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World trade after Cancun

The failure of the Cancun summit has been thoroughly analysed by many parties. Inevitably this analysis results in finger pointing at the various countries that are presumed guilty for the failure. Although every player has a different culprit to aim at (« the other guys »), all analyses seem to share two apparently contradicting elements. First, everybody seemed surprised that the meeting ended so abruptly, since good progress was being made on agriculture and many other issues. However, secondly, all parties seem to agree that the current negotiating rules for multilateral trade agreements are just not working. This being the case, the question should now turn to how to proceed. Continue along the existing path with greater flexibility from everybody to reach compromise? Stop the current Doha round and rewrite the rules? Forget about the multilateral system and conclude bilateral agreements only?

Despite the overall success of the European Union in reaching a common policy on trade issues, Europe has not yet provided a clear answer to the questions raised by the failure of Cancun. America’s response was already prepared before the summit; if the meeting fails then the USA will conclude a series of bilateral deals (a trade equivalent to the military doctrine of forming ‘a coalition of the willing’). This will create a kind of competition between countries in the field of bilateral trade deals with the USA. Basically, if you don’t agree to America’s terms, there will be other countries that will.

Europe’s instincts are more multilateralist. Pascal Lamy rightly points to the very small number of bilateral agreements that even the USA have concluded. These arrangements take time to negotiate and distract from progress with other countries. Also, negotiating outside the WTO could jeopardise the whole rules based approach of dealing with trade disputes that is currently tested by the ruling on steel tariffs and other WTO rulings. If bilateral agreements become the game in town, then the existing WTO rules may well become ineffective.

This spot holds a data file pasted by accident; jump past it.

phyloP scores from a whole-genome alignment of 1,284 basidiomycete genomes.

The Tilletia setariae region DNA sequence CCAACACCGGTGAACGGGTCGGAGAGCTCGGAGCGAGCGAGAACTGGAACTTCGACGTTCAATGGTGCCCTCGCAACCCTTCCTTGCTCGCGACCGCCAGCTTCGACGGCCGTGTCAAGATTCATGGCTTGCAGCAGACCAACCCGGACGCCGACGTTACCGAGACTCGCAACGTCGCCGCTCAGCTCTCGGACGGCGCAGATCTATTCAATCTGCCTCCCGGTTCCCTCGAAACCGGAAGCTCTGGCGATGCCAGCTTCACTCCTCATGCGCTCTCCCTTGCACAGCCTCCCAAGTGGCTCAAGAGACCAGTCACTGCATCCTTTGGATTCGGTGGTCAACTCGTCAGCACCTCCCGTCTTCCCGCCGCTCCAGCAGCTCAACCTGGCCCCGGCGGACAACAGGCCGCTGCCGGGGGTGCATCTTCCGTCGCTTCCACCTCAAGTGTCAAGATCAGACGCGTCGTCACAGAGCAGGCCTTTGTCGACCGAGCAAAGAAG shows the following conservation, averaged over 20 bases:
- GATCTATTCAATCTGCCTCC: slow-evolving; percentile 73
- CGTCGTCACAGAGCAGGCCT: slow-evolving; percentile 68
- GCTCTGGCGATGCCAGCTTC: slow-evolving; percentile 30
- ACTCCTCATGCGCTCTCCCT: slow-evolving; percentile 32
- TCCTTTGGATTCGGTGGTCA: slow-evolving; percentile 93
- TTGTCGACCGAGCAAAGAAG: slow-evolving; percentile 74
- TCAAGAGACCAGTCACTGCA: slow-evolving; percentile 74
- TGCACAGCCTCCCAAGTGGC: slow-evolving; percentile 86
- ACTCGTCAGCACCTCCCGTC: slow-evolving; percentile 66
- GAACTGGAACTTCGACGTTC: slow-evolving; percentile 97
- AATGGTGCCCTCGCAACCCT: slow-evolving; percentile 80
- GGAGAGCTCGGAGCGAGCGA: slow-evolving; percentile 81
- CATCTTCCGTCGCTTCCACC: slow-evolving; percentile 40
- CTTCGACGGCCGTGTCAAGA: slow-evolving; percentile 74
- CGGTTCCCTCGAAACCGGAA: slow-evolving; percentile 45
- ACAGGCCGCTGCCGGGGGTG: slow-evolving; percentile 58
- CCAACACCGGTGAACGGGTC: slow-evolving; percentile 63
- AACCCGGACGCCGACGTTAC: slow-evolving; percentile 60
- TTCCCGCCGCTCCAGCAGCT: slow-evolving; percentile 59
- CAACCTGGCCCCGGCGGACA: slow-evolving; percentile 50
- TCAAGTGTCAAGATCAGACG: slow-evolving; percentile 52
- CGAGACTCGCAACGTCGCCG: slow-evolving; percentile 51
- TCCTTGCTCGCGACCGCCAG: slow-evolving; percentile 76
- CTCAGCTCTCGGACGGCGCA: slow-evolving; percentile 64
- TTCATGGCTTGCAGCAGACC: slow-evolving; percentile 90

For Europe, this means that there is no alternative to continuing with the multilateral approach. The question then becomes whether to rewrite all the rules or plough on with the current negotiations. It seems clear that these two activities can not be done in a serious way at the same time. It is impossible to agree on the rules of the game during half time. We are also approaching an election year in the USA, during which the President will be unwilling to make decisions that are painful to individual constituencies. With the European Commission changing next year also, it becomes questionable if anything significant can be agreed during the next year at all.

This may then just be the right opportunity to focus on rewriting the rules or at least those rules that stop the negotiating system from coming up with results. It is in this field that the construction of the European Union provides a model. This model is far from perfect, but there is no better model around in which a group of sovereign countries negotiate on important matters and agree to overall decisions that may harm some individuals (who can often be compensated by other means) while advancing the well being of a whole community. Given the EU’s experience and the unilateralist tendencies of the USA, Europe has the opportunity and the obligation to come with concrete proposals for improving the system. Hopefully some of the EU’s dis-functional elements can even be avoided when redesigning WTO negotiating rules.

At the same time, there should not be a complete stop the Doha Round of negotiations. In stead they should focus on what business people call ‘quick hits’, meaning those areas of trade policy where progress can be made quickly with relatively little effort. There are some areas of trade policy that can be decided during the next 18 months without risking a presidential veto or roadblocks in the streets of Brussels. One problem of the negotiations to date is that everything is unnecessarily being linked together. As we have seen with the agreement to offer poor countries cheap prescription drugs, it is possible to make progress on specific topics. However, it requires a focussed approach. Participants should avoid trying to link unrelated topics to those areas where either everybody can benefit or the developing world can greatly benefit at little cost to the EU and US. Let us agree on a small number of areas where we can make multilateral trade agreements soon, in stead of negotiating a small number of all encompassing bilateral deals with just a few individual countries. European cotton is just one example where developing countries could benefit greatly and Europe could give up its protection relatively easily. There is no need to link this opening to the acceptance by developing countries of so-called concessions elsewhere.

Once this proves successful, we may even have created the design of the new negotiating rules. Rather than trying to agree on many topics over a 10 period, let’s agree on just a few topics relatively soon. And then let’s do this again. This could give the confidence in other countries as negotiating partners that is required to succeed in the long term. It can also show again to all participants that in trade negotiations it is in fact the country that ‘gives market access away’ who benefits most.

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